You found the right house. You put in your offer, and it was accepted. Congratulations. But now, it‚Äôs time to hire a home inspector to go over every inch it ‚Äď inside and out ‚Äď to make sure everything you see and don‚Äôt see won‚Äôt develop major problems once it‚Äôs your house.Click to see today's rates (Sep 23rd, 2017)
A home inspector can protect you and your money by showing you where things are past their prime, or if something is in great shape. The inspection isn‚Äôt for the lender, the real estate agent or the seller.
It‚Äôs for you ‚Äď the buyer. And it's a big deal.
‚ÄúRemember that you are making a very big buying decision, and it‚Äôs not just about how things are working right now, but how you maintain the home and what the home will need from you once you move in,‚ÄĚ says Mary Anne Tonini, owner and certified home inspector at Home Inspection of Kentuckiana.
She is among many inspectors across the country certified through the American Society of Home Inspectors (ASHI), which promotes continuing education for inspectors and a standard of practice and code of ethics.
Tonini says that the ASHI search tool is a great place to start to find a list of inspectors in your state or area that belong to the nonprofit professional organization. Also, you can ask friends or business acquaintances to recommend a home inspector they have used that did a good job.
Look at Yelp and Home Advisor reviews. People can complain very easily, Tonini says. But really pay attention to what they are saying.
‚ÄúIf they say, ‚Äėthis person doesn‚Äôt like his job and didn‚Äôt show me anything,‚Äô that‚Äôs bad,‚ÄĚ she says.
Also, your real estate agent and lenders might have a list of inspectors with good reputations who they have worked with in the past. But be aware that some agents might not suggest the most thorough inspectors, she says.
‚ÄúSome Realtors will never suggest the best inspectors around because something those inspectors find might stop the deal,‚ÄĚ Tonini adds.
"If you are worried about finding an inspector with experience," says Nick Gromicko, founder¬†of the International Association of Certified Home Inspectors, "Hire a Certified Master Inspector (the top professional designation in the industry).¬† Certified Master Inspectors had to complete at least 1,000 fee-paid inspections.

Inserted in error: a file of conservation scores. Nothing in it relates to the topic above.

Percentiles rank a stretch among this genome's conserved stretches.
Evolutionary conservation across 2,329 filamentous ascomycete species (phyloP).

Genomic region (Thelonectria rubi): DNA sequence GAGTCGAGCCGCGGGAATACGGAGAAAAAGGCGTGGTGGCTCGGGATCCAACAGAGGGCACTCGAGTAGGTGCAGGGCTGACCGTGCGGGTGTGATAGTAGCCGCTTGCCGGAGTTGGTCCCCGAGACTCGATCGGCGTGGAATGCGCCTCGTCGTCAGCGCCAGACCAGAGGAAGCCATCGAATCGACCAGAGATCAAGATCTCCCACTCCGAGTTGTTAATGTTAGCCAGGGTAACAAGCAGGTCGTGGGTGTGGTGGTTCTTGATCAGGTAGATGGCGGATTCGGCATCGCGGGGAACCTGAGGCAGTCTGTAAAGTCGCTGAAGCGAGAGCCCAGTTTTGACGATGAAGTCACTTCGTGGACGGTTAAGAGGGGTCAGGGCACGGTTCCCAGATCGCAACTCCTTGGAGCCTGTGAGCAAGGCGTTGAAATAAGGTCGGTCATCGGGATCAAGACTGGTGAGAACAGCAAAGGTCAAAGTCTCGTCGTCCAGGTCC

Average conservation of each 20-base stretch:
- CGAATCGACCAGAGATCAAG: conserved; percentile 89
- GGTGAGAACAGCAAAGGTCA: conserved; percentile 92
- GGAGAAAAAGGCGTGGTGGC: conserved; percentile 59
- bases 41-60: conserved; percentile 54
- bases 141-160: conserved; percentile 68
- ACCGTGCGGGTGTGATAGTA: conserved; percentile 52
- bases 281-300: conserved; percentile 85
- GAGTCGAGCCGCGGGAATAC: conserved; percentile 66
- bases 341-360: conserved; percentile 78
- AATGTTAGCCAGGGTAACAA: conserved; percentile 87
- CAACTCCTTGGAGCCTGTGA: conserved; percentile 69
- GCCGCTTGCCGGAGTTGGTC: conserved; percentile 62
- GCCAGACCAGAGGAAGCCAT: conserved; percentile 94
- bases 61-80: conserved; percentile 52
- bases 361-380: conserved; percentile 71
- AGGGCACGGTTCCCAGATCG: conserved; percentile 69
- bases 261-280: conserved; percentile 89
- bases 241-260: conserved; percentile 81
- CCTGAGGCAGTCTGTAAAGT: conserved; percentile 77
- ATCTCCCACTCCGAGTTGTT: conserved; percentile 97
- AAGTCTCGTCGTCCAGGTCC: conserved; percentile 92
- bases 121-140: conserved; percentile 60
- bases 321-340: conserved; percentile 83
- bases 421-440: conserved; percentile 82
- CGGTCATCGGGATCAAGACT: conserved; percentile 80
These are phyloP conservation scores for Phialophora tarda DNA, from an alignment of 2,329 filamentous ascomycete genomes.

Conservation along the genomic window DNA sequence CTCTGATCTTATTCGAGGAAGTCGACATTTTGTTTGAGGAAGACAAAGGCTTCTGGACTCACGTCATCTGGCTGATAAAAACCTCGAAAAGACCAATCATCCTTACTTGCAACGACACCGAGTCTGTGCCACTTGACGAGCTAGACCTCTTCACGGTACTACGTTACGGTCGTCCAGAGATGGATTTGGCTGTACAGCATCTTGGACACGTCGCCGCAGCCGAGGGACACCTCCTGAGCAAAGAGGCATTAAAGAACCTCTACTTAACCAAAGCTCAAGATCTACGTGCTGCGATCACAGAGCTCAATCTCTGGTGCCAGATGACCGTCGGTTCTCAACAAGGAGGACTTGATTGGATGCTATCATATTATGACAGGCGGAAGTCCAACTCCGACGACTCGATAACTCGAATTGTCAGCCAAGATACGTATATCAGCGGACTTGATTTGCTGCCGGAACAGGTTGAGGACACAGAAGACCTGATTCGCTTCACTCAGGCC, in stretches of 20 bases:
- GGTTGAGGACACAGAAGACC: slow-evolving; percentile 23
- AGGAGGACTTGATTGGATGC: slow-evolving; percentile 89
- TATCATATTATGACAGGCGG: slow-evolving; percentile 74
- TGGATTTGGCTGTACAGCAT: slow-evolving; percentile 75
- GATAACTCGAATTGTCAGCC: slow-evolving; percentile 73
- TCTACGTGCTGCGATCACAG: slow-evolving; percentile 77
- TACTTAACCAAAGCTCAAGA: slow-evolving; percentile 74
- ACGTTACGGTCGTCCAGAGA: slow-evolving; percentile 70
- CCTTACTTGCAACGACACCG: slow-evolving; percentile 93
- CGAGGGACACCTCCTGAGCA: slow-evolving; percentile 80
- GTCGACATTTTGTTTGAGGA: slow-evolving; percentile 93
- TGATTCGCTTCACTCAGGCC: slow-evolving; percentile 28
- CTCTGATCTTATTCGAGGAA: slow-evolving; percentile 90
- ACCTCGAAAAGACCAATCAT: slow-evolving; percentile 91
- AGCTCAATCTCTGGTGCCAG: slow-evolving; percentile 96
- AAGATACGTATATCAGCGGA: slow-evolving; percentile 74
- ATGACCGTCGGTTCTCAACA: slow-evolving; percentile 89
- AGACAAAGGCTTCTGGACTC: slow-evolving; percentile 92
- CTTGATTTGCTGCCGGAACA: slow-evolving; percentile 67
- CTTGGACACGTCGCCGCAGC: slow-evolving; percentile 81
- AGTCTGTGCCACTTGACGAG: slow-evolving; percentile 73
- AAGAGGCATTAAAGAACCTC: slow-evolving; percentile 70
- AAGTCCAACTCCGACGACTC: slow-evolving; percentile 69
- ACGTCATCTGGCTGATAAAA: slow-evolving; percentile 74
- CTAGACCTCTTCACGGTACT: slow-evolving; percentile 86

"If you are worried that the local inspector the real estate agent recommended will write a soft report to please that local real estate agent, do this: Hire a home inspector from out of town, one who isn‚Äôt beholden to any local real estate agents.¬† Offer to pay that home inspector extra for drive time."
The inspection fee for a typical one-family house varies by area just like the price of housing, according to ASHI. Also, the inspection fee may vary depending on the size of the house, its age and possible optional services such as septic, well or radon testing.
The cost of a home inspection is very small relative to the value of the home being inspected, Tonini says.
Home Advisor says it costs an average about $315 to hire a home inspector. But condos and homes under 1,000 square feet can cost as little as $200.
Larger homes over 2,000 square feet will run $400 or more. Tests for radon, termites, mold, lead, and asbestos along with a sewer scope test will add to that cost, but typically those tests will cost less if you purchase them with a home inspection.
Just make sure your inspector has specialized certification to do any of these extra tests you require.
Tonini says that crawl spaces are kind of nasty, but it‚Äôs one of those places she needs to go during an inspector. She also has to walk on roofs, maneuver around people‚Äôs furniture and dogs, and climb into tight attic spaces.
‚ÄúThe inspection will include a comprehensive overview of all the major mechanical and structural systems of the home,‚ÄĚ she says.
Those items include plumbing, foundation, roof, attic, fireplaces, air conditioner and furnace, attic and appliances, along with a general look at the interior and exterior of the home.
"New buyers," Says Nick Gromicko, "should realize that every home has defects, even brand new homes.¬† New buyers should also realize that a seller is under no obligation to fix or address every defect revealed by a home inspection."
A buyer should probably only demand the seller address four types of issues: